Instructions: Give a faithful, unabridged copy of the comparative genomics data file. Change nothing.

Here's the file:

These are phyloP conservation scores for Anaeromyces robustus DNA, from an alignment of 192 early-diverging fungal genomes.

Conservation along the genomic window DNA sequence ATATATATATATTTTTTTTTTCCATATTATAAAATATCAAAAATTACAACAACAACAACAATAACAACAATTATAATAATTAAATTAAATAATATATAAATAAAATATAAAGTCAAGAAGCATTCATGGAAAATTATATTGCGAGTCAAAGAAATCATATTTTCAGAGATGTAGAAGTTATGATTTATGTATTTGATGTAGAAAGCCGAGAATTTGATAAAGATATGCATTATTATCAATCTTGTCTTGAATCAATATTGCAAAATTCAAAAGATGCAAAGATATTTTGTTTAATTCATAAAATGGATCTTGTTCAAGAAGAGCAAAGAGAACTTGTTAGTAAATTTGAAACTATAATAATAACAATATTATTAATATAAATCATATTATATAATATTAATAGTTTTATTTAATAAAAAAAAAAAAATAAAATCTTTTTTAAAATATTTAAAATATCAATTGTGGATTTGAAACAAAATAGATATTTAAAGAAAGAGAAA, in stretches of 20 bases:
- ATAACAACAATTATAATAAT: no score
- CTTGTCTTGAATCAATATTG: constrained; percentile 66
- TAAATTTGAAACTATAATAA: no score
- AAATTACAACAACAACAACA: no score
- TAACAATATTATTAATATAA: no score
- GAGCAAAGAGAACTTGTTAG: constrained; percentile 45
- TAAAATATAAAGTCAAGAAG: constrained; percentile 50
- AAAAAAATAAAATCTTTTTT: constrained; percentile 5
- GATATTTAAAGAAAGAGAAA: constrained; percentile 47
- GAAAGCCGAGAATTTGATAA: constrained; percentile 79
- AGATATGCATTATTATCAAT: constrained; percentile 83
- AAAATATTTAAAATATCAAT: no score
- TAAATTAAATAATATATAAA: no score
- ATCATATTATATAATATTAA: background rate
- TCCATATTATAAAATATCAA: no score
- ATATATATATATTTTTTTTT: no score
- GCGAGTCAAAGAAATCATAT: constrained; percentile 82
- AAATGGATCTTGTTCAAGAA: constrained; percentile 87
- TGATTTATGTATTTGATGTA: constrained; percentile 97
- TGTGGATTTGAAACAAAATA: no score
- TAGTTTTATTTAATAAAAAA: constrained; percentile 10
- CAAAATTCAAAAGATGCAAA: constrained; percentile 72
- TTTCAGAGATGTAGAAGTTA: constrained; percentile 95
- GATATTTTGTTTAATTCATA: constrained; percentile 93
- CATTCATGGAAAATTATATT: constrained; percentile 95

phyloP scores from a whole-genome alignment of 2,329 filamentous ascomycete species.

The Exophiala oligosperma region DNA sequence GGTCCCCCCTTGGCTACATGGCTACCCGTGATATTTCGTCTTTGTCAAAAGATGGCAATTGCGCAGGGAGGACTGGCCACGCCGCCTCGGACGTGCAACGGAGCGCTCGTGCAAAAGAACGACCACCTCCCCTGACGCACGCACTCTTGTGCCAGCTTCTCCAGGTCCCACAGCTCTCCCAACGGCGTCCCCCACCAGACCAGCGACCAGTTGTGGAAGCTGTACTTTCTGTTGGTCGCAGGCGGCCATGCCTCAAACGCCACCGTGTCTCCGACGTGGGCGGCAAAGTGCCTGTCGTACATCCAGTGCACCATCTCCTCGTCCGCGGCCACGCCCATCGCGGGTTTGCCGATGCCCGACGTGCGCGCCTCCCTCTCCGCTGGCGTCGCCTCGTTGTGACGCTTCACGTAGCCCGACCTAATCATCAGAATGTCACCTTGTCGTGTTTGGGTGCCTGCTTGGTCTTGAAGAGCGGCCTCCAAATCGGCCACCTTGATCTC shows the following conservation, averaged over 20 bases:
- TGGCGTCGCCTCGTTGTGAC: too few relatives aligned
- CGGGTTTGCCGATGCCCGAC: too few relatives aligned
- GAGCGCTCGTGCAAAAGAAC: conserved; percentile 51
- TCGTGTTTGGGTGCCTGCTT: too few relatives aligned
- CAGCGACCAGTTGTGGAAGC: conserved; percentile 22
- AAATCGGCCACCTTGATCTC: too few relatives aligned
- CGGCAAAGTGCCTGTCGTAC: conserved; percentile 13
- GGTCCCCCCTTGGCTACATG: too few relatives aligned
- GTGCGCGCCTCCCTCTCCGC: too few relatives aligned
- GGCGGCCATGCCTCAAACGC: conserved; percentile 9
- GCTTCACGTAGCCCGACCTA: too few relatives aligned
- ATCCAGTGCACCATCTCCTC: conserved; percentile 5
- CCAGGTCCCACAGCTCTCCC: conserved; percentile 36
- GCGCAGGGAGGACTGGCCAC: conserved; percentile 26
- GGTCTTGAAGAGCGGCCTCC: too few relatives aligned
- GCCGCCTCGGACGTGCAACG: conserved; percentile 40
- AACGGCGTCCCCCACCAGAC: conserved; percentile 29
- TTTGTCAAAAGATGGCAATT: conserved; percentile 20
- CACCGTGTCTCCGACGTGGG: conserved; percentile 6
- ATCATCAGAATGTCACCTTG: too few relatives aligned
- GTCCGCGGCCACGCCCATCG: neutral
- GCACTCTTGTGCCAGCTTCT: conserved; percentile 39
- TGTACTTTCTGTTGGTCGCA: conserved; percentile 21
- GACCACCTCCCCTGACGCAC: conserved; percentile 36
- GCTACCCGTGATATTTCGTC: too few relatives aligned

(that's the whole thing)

These are phyloP conservation scores for Anaeromyces robustus DNA, from an alignment of 192 early-diverging fungal genomes.

Conservation along the genomic window DNA sequence ATATATATATATTTTTTTTTTCCATATTATAAAATATCAAAAATTACAACAACAACAACAATAACAACAATTATAATAATTAAATTAAATAATATATAAATAAAATATAAAGTCAAGAAGCATTCATGGAAAATTATATTGCGAGTCAAAGAAATCATATTTTCAGAGATGTAGAAGTTATGATTTATGTATTTGATGTAGAAAGCCGAGAATTTGATAAAGATATGCATTATTATCAATCTTGTCTTGAATCAATATTGCAAAATTCAAAAGATGCAAAGATATTTTGTTTAATTCATAAAATGGATCTTGTTCAAGAAGAGCAAAGAGAACTTGTTAGTAAATTTGAAACTATAATAATAACAATATTATTAATATAAATCATATTATATAATATTAATAGTTTTATTTAATAAAAAAAAAAAAATAAAATCTTTTTTAAAATATTTAAAATATCAATTGTGGATTTGAAACAAAATAGATATTTAAAGAAAGAGAAA, in stretches of 20 bases:
- ATAACAACAATTATAATAAT: no score
- CTTGTCTTGAATCAATATTG: constrained; percentile 66
- TAAATTTGAAACTATAATAA: no score
- AAATTACAACAACAACAACA: no score
- TAACAATATTATTAATATAA: no score
- GAGCAAAGAGAACTTGTTAG: constrained; percentile 45
- TAAAATATAAAGTCAAGAAG: constrained; percentile 50
- AAAAAAATAAAATCTTTTTT: constrained; percentile 5
- GATATTTAAAGAAAGAGAAA: constrained; percentile 47
- GAAAGCCGAGAATTTGATAA: constrained; percentile 79
- AGATATGCATTATTATCAAT: constrained; percentile 83
- AAAATATTTAAAATATCAAT: no score
- TAAATTAAATAATATATAAA: no score
- ATCATATTATATAATATTAA: background rate
- TCCATATTATAAAATATCAA: no score
- ATATATATATATTTTTTTTT: no score
- GCGAGTCAAAGAAATCATAT: constrained; percentile 82
- AAATGGATCTTGTTCAAGAA: constrained; percentile 87
- TGATTTATGTATTTGATGTA: constrained; percentile 97
- TGTGGATTTGAAACAAAATA: no score
- TAGTTTTATTTAATAAAAAA: constrained; percentile 10
- CAAAATTCAAAAGATGCAAA: constrained; percentile 72
- TTTCAGAGATGTAGAAGTTA: constrained; percentile 95
- GATATTTTGTTTAATTCATA: constrained; percentile 93
- CATTCATGGAAAATTATATT: constrained; percentile 95

phyloP scores from a whole-genome alignment of 2,329 filamentous ascomycete species.

The Exophiala oligosperma region DNA sequence GGTCCCCCCTTGGCTACATGGCTACCCGTGATATTTCGTCTTTGTCAAAAGATGGCAATTGCGCAGGGAGGACTGGCCACGCCGCCTCGGACGTGCAACGGAGCGCTCGTGCAAAAGAACGACCACCTCCCCTGACGCACGCACTCTTGTGCCAGCTTCTCCAGGTCCCACAGCTCTCCCAACGGCGTCCCCCACCAGACCAGCGACCAGTTGTGGAAGCTGTACTTTCTGTTGGTCGCAGGCGGCCATGCCTCAAACGCCACCGTGTCTCCGACGTGGGCGGCAAAGTGCCTGTCGTACATCCAGTGCACCATCTCCTCGTCCGCGGCCACGCCCATCGCGGGTTTGCCGATGCCCGACGTGCGCGCCTCCCTCTCCGCTGGCGTCGCCTCGTTGTGACGCTTCACGTAGCCCGACCTAATCATCAGAATGTCACCTTGTCGTGTTTGGGTGCCTGCTTGGTCTTGAAGAGCGGCCTCCAAATCGGCCACCTTGATCTC shows the following conservation, averaged over 20 bases:
- TGGCGTCGCCTCGTTGTGAC: too few relatives aligned
- CGGGTTTGCCGATGCCCGAC: too few relatives aligned
- GAGCGCTCGTGCAAAAGAAC: conserved; percentile 51
- TCGTGTTTGGGTGCCTGCTT: too few relatives aligned
- CAGCGACCAGTTGTGGAAGC: conserved; percentile 22
- AAATCGGCCACCTTGATCTC: too few relatives aligned
- CGGCAAAGTGCCTGTCGTAC: conserved; percentile 13
- GGTCCCCCCTTGGCTACATG: too few relatives aligned
- GTGCGCGCCTCCCTCTCCGC: too few relatives aligned
- GGCGGCCATGCCTCAAACGC: conserved; percentile 9
- GCTTCACGTAGCCCGACCTA: too few relatives aligned
- ATCCAGTGCACCATCTCCTC: conserved; percentile 5
- CCAGGTCCCACAGCTCTCCC: conserved; percentile 36
- GCGCAGGGAGGACTGGCCAC: conserved; percentile 26
- GGTCTTGAAGAGCGGCCTCC: too few relatives aligned
- GCCGCCTCGGACGTGCAACG: conserved; percentile 40
- AACGGCGTCCCCCACCAGAC: conserved; percentile 29
- TTTGTCAAAAGATGGCAATT: conserved; percentile 20
- CACCGTGTCTCCGACGTGGG: conserved; percentile 6
- ATCATCAGAATGTCACCTTG: too few relatives aligned
- GTCCGCGGCCACGCCCATCG: neutral
- GCACTCTTGTGCCAGCTTCT: conserved; percentile 39
- TGTACTTTCTGTTGGTCGCA: conserved; percentile 21
- GACCACCTCCCCTGACGCAC: conserved; percentile 36
- GCTACCCGTGATATTTCGTC: too few relatives aligned